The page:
China and South Korea have warned against the proliferation of weapons of mass destruction on the Korean Peninsula.
In a rare joint stand, the defence ministers of both countries said it could touch off an arms race in the region.
The visit to Seoul by China's Defence Minister, Chi Haotian, is the first of its kind and shows signs of a thawing of Cold War rivalries.
Chinese Defence Minister Chi Haotian flew into Seoul on Wednesday for a five-day visit.
The first visit to South Korea by a Chinese defence chief, it was seen by the hosts as a diplomatic coup over its rival North Korea.
China is one of North Korea's few allies.
The border between north and south is the last remaining Cold War frontier and there are fears on both sides that an arms race could destabilise the peninsula.
North Korea froze its suspect nuclear weapons programme under a 1994 accord with the United States.
But its missile, chemical and biological warfare capabilities have raised a new spate of alarm in the region.
South Korea's 2000 defence white paper, released in December, said North Korea had boosted its stockpile of chemical weapons fivefold over the years to five-thousand tons.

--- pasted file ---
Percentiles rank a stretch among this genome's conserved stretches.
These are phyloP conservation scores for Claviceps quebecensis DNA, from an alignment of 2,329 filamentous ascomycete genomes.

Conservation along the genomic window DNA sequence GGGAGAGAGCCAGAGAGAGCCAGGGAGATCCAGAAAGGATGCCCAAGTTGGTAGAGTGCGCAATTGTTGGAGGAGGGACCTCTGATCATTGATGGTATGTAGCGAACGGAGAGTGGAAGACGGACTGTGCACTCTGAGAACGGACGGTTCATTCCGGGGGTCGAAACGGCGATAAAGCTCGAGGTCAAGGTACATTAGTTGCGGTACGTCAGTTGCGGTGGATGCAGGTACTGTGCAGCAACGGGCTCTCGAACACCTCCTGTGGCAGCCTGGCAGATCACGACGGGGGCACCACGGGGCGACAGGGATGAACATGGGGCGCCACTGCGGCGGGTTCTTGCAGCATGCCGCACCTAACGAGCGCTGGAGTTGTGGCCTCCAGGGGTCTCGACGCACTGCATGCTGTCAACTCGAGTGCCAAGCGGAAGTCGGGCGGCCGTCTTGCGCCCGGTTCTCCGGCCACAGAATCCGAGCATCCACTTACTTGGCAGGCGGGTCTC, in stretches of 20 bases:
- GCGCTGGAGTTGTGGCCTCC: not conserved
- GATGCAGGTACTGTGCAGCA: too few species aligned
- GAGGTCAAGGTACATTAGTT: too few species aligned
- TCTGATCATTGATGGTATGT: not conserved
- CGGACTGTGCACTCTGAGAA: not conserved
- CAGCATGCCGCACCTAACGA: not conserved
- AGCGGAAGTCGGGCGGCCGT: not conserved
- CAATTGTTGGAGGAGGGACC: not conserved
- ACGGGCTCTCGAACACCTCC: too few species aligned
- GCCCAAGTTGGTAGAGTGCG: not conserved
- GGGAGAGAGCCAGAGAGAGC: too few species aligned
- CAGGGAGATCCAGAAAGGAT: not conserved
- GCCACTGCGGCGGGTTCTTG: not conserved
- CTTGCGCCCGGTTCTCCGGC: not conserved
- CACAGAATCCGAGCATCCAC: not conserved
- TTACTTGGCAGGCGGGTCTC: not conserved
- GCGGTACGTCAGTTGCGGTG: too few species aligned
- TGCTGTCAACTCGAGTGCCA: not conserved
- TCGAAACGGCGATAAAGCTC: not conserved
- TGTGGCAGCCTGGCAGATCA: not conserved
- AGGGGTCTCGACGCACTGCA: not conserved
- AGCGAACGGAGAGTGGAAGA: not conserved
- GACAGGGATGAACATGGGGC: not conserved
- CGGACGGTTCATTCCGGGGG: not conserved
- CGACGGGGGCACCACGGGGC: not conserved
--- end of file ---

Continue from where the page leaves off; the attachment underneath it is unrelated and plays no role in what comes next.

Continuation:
Pyongyang is also believed to have stockpiled anthrax and nine other types of biological weapons.
South Korea says it has no weapons of mass destruction on its soil, but some U-S experts believe the Seoul government possesses chemical weapons.
Upon his arrival, Chi Haotian met President Kim Dae-jung, another sign of the growing ties between China and South Korea.
While wanting more investment and trade with the South, Beijing so far has tried to keep its military contacts to a minimum to avoid offending North Korea.
This could all be changing.
"We are hoping to come up with an understanding on a goal that information exchange and military force can be used in peaceful ways in the coming years. The fact that this is happening between China and (South) Korea could encourage North Korea to pursue a much more peaceful foreign relations."
SUPER CAPTION: Park, Joon-Young, Professor of the department of political science and diplomacy
China opened diplomatic relations with South Korea in 1992.
Beijing is currently South Korea's third-largest trading partner, while South Korea is China's fifth largest.
Besides South Korea, Chi's visit is part of a tour of stops in Britain, Russia and Mongolia.